Inchon and Seoul, 1950 II




On September 24, the 1st RCT crossed the river, assaulting directly from Yongdungpo into the heart of the city. With three battalions abreast, the 1st RCT attacked directly east through a series of roadblock barricades that the North Koreans had constructed on the major thoroughfares through the city. The 5th RCT wheeled left, and advanced on the left flank of the 1st RCT as both Marine units systematically cleared barricades, buildings, culverts, and sewers. Both regiments used their M-26 Pershing tanks extensively. Typically a single tank led a Marine infantry platoon as it systematically cleared the interiors of the buildings. The Marine tanks were virtually unstoppable, and easily brushed aside North Korean infantry, and also made short work of a few Soviet-built T-34/85 tanks found in the city.

On September 25, two additional regiments entered the battle for Seoul. One was the 32nd Infantry Regiment of the US Army’s 7th Infantry Division. The other was the 1st ROK Infantry Regiment, attached to the 7th Infantry Division. These two regiments, using the same LVTs as the 1st and 5th RCTs, crossed the Han River into the southern part of Seoul. Thus by September 25, the four allied regiments were on line advancing across Seoul. On the night of September 25–26, the North Korean army mounted a last major counterattack against the 5th, 1st, and 32nd Regiments. The attack against the 1st Marines was led by T-34 tanks and self-propelled assault guns. In the morning the two Marine regiments counted almost 500 enemy dead as well as nine destroyed armored vehicles and eight antitank guns in front of their positions. The steady advance of the three major regiments, supported by the 17th ROK Army Regiment, continued on September 26, and on September 27 the major portion of the city was cleared of communist forces and the X Corps lead elements were pursuing the enemy north through the mountains toward the 38th parallel. It had required 12 days for the X Corps to achieve its objective after landing at Inchon.

The only other major combat formation involved in the battle for Seoul was the 7th Marine Regiment of the 1st Marine Division. This regiment was still en route to Korea when the initial Inchon landings occurred. It landed at Inchon on September 21. The 7th Marines’ role in the Seoul operation was to isolate the city and prevent North Korean forces from escaping the city to the northeast. As the 5th Marines attacked into the city from the north the 7th Marines passed behind them and attacked east. Unfortunately, the direction of attack to the east was across numerous valleys divided by very rugged mountains aligned north to south, and the area was virtually unsupported by roads. Thus, though not strongly opposed, the attack proceeded very slowly. It was only on September 28 that the northeast escape routes were closed, and by then some of the best North Korean troops defending Seoul had escaped.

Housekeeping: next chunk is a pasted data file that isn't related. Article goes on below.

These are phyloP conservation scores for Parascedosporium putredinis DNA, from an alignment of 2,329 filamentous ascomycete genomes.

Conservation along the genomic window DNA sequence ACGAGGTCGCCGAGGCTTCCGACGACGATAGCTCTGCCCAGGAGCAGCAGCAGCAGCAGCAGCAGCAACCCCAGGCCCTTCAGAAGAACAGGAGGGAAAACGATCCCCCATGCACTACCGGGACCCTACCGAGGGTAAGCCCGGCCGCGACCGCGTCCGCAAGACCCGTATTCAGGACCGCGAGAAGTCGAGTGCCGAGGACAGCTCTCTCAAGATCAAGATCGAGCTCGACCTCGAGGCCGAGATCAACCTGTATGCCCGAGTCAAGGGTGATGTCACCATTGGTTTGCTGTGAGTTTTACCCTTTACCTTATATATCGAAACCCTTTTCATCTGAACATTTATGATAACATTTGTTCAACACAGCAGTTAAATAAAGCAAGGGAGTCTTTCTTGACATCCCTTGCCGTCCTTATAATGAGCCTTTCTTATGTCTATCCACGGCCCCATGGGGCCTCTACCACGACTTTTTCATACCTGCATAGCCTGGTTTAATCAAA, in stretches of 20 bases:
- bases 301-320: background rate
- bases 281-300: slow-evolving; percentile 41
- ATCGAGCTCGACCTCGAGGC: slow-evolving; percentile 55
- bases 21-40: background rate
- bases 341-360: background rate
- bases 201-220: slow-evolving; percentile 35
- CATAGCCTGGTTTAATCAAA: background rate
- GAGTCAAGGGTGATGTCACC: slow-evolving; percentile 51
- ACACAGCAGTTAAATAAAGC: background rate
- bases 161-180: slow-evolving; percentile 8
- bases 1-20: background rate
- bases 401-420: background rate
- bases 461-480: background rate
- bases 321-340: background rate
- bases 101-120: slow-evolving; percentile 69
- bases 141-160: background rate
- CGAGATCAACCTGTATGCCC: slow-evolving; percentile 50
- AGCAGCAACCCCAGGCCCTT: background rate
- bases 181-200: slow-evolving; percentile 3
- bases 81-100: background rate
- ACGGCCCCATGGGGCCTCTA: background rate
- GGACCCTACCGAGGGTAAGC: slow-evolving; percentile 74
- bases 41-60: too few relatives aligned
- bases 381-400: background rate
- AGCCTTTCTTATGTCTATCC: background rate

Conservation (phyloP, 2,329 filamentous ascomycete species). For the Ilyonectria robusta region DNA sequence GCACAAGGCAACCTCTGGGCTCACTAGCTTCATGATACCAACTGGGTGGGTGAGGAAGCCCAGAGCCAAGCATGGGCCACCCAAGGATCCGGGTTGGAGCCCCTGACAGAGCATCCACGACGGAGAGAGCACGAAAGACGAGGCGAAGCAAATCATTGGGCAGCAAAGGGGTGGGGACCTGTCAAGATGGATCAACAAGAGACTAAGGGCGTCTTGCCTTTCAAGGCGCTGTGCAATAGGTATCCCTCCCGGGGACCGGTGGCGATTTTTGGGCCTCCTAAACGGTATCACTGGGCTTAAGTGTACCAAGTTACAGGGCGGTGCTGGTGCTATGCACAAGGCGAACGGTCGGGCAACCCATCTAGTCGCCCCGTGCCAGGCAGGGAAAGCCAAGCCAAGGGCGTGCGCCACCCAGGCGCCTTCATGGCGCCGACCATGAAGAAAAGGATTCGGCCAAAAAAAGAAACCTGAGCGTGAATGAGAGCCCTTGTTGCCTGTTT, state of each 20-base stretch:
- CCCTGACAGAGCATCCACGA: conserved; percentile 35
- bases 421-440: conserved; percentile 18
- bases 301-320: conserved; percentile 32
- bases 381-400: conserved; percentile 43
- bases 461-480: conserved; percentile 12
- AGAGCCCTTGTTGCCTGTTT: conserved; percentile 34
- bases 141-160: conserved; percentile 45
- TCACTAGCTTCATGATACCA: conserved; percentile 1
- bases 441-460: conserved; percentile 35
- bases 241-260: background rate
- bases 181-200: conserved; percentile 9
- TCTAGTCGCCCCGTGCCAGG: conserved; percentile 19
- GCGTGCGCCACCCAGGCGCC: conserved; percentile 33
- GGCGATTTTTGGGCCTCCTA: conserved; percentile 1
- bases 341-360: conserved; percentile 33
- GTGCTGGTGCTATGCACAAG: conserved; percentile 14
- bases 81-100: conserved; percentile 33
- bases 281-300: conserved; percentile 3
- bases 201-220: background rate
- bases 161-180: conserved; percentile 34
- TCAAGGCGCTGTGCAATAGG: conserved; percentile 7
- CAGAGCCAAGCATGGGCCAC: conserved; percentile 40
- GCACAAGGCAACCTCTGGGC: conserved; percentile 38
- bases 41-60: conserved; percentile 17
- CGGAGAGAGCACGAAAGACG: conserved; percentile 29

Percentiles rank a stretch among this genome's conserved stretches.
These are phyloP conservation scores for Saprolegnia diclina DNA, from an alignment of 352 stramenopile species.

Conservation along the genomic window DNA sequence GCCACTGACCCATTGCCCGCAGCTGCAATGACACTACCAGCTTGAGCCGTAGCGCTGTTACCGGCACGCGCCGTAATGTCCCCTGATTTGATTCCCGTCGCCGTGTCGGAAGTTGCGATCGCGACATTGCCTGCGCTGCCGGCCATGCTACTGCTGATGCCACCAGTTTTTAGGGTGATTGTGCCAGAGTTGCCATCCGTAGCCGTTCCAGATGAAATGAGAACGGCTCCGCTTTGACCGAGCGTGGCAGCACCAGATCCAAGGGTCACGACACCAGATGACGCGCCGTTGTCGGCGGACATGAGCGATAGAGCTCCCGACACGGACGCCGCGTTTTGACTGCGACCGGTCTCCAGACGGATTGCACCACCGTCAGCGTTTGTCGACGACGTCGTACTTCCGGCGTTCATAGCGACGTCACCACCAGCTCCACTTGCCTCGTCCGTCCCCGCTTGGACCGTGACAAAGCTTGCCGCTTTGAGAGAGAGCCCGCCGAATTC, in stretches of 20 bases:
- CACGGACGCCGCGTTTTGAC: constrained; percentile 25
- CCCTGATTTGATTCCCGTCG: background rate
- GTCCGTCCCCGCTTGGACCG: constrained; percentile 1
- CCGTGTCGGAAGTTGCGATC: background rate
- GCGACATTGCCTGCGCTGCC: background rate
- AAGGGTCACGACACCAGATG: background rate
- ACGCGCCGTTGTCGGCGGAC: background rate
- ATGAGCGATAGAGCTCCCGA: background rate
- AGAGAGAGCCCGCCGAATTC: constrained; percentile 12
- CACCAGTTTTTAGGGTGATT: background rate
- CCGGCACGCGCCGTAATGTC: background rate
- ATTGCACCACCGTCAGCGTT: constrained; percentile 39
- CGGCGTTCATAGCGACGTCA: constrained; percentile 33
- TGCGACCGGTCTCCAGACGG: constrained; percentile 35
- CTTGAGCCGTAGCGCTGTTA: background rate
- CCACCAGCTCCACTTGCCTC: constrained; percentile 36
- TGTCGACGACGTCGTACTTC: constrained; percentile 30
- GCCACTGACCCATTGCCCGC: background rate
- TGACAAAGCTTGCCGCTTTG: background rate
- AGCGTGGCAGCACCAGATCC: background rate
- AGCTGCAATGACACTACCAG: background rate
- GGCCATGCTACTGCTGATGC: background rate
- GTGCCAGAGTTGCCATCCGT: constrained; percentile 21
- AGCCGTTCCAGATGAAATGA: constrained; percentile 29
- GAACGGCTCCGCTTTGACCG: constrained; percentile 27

On September 29, 1950, General Douglas MacArthur and South Korean president, Syngman Rhee, arrived in the capital and General MacArthur declared the city secure. In fact, significant fighting continued as the American units in the city, aided by South Korean forces, continued to systematically clear buildings and streets. Nonetheless, the city was declared secured exactly 90 days after the outbreak of hostilities. The major portion of the 1st Marine Division moved to the eastern portion of the city and prepared to pursue the North Korean army north. Earlier, on September 26, at Suwon, 30 miles south of Seoul, elements of the US Eighth Army linked up with X Corps’ 7th Infantry Division. Between Seoul and Pusan, the North Korean army was completely shattered.

A Fluid Battle

Large urban areas are very difficult objectives to seize except at great cost both in resources and time. The key to the successful capture of a large city, quickly and with minimum expenditure of resources, is to seize it before it is adequately defended. This is extremely difficult to do and can only be accomplished through one of three types of operations: airborne assault; amphibious attack; or a deep rapid armored thrust. General MacArthur recognized that a counteroffensive launched from the Pusan perimeter alone would likely devolve into a long and costly battle of attrition through the Korean mountains, and through numerous large urban areas, including Seoul. The Inchon landing operation, at some significant risk, avoided a war of attrition and resulted in the fall of Seoul in just over 10 days with minimum losses. Unlike most World War II urban battles, the battle for Inchon and Seoul was a battle of maneuver. This was primarily because the attacking force was able to achieve strategic surprise and thus the defender did not have the time to assemble forces and could not establish a comprehensive defense of the entire city area.

The US Marine approach to urban warfare in Seoul was relatively straightforward. Seoul was a huge city which, with Yongdungpo, covered about 80km2 (30 square miles). Despite having more than 20,000 troops available, the North Korean Army had insufficient manpower to defend a continuous line of buildings. The North Korean forces in the city choose to defend fortified barricades oriented on the major avenues and significant natural and city terrain features. The fight for the city became known as the battle of the barricades. Along the city streets the North Korean army erected barricades, constructed of whatever material the North Koreans could find within the city. This included rubble and dirt-packed rice bags, bricks, household furniture, old cars and buses, and any other obstacle-making device they could find. These were torn down by the US and ROK infantry and engineers, or driven over by US tanks. The Marines developed a standard approach to the barricades: artillery fire on the area followed by mortar fire on the position; machine-gun and bazooka fire to suppress the enemy while engineers cleared mines; and finally with the mines removed, the tanks moved forward. The powerful US M-26 tanks were often able to simply plow through the assorted debris. With the tanks came the Marine infantry armed with semiautomatic rifles, fixed bayonets, and grenades. Marine scout-sniper teams overwatched all operations and took a deadly toll on any enemy not behind cover. Each barricade was stoutly defended by North Korean infantry supported by antitank guns, machine guns, and snipers; and took about 45 to 60 minutes to reduce. Thus the movement through the metropolis was of necessity slow, but steady.